Enduring Planet

Enduring Planet

Interview with Erin Davis; COO and Co-Founder of Enduring Planet

Jen: How was Enduring Planet Created? 

Erin: There are not enough financing options for climate startups that are non-dilutive and help them keep more of their company as they grow. Dimitry Gershenson, co-founder and CEO (ex-Facebook, 10+ years of climate and investing exp) and Erin Davis, co-founder and COO (co-founder of SIMA Funds, $190M+ debt vehicle for cleantech in emerging markets) started Enduring Planet to provide more equitable capital to the market and address climate change. We use fintech to increase the speed at which we can underwrite and get money into the hands of those who are doing this important work.

Jen: How are your investment funds catalytic in a way that is different from other funds?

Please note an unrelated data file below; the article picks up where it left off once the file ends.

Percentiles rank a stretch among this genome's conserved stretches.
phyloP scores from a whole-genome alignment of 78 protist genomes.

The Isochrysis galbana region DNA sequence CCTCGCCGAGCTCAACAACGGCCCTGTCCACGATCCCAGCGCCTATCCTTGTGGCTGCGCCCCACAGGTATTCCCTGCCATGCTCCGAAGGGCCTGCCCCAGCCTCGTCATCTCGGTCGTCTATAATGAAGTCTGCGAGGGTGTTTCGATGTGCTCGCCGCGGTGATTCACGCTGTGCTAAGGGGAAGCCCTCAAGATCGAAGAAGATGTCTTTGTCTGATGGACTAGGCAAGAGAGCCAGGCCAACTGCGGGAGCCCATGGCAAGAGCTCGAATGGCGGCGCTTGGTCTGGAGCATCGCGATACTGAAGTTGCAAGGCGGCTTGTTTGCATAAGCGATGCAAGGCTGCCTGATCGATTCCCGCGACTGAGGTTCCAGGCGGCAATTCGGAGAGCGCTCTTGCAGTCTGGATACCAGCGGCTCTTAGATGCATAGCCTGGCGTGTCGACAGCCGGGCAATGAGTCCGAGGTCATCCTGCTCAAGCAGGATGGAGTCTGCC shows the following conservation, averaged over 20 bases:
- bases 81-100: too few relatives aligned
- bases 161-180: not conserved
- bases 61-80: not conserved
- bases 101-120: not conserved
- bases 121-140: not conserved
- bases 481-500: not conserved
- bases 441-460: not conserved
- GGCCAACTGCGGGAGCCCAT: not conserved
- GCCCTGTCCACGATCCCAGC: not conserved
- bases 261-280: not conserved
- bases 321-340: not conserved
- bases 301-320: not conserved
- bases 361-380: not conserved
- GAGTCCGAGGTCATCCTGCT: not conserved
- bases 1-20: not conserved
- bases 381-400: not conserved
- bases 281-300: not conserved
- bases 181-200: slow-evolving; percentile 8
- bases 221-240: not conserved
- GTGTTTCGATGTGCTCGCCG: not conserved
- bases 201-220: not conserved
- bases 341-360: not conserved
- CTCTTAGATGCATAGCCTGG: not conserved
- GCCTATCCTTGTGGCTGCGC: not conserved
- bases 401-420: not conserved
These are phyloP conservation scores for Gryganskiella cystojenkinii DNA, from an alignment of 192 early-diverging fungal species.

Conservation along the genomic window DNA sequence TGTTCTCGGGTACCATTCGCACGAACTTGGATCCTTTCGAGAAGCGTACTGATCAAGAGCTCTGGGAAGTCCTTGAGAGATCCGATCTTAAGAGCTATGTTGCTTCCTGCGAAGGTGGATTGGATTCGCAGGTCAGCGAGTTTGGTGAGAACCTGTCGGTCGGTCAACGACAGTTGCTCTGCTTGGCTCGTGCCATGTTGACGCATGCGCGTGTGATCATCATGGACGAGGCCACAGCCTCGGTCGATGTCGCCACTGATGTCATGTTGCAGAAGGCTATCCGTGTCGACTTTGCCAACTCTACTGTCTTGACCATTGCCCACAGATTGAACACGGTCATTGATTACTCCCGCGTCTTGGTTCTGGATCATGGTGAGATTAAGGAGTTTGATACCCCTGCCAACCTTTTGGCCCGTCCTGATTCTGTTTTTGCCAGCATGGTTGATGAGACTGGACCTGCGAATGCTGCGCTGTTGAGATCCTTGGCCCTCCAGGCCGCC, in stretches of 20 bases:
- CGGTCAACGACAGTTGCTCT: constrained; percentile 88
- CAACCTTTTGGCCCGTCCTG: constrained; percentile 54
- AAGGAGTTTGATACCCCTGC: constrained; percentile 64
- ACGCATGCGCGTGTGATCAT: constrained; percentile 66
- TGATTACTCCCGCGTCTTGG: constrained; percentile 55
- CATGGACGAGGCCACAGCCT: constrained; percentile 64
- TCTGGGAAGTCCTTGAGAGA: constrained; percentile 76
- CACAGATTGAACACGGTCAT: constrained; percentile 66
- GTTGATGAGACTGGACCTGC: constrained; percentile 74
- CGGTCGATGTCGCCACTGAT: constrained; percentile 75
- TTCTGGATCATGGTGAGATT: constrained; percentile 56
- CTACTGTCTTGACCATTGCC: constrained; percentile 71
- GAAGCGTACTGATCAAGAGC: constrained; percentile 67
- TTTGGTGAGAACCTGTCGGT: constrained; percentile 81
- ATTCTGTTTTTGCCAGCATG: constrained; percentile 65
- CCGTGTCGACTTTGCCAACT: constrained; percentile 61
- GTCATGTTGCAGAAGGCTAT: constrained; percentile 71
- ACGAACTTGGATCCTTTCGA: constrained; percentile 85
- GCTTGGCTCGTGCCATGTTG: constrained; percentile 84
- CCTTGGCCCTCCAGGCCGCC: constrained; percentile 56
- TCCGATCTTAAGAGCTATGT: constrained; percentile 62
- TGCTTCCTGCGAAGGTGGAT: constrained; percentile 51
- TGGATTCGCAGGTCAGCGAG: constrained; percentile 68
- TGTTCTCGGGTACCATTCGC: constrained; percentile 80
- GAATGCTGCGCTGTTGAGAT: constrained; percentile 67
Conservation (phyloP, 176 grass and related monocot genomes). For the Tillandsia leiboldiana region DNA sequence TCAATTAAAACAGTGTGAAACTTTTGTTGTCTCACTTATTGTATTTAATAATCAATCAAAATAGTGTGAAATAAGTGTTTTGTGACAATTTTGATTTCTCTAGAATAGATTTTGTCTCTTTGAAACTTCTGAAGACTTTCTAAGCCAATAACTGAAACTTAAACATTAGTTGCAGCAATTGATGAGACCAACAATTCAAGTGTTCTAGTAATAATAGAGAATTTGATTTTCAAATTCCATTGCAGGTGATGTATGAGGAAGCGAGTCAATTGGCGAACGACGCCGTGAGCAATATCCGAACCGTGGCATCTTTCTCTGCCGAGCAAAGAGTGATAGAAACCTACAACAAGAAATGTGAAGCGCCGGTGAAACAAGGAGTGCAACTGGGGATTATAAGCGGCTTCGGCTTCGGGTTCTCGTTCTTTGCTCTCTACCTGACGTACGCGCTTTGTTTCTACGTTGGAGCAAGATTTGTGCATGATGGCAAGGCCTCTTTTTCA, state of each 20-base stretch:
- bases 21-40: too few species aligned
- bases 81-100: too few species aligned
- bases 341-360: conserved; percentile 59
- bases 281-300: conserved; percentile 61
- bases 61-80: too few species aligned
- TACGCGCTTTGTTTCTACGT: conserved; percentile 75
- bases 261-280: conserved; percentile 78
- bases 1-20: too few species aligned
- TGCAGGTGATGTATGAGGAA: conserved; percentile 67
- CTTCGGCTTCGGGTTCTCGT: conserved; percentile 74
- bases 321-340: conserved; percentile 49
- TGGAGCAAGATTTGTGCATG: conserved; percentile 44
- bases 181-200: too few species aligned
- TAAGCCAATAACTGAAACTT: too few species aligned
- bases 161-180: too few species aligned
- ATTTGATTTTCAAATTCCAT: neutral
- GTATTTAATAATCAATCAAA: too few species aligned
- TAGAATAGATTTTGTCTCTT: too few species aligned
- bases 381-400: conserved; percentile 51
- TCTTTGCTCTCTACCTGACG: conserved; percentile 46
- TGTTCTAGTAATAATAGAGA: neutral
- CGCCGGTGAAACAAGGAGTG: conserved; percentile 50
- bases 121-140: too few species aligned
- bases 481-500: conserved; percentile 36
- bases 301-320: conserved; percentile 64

Erin: Climate Entrepreneurs are working tirelessly to address climate change, but access to capital remains limited and existing financing options are largely high-cost, dilutive, and often exclusionary due to inherent bias in the venture capital community. Enduring Planet’s first fund, the Enduring Climate Fund 1, seeks to plug this gap by providing revenue-based financing (RBF) and Climate Grant Advances that are entrepreneur-friendly and non-dilutive. The Fund combines traditional underwriting techniques with a data-driven and automation-supported approach to rapidly assess eligibility for funding, reduce the duration and complexity of due diligence (thus lowering transaction costs), manage collection risk, monitor and report on loans, and predict portfolio performance. Beyond the venture-backable community of startups, there’s a massive universe of small business entrepreneurs filling gaps to enable deployment of clean technology at scale. These include HVAC technicians focused on energy efficient technologies, residential solar sales and servicing companies, and small businesses built around charging and servicing micro-mobility solutions. The start-ups we invest in have a transformational role to play in the decarbonization of our economy. Our Climate Grant Advance investees are developing novel solutions to challenges spanning transportation, the built environment, carbon tracking, and everything in between. All of our investees innovate around adaptation/resilience, enabling often marginalized populations, communities, and businesses to adjust to the change that will inevitably occur.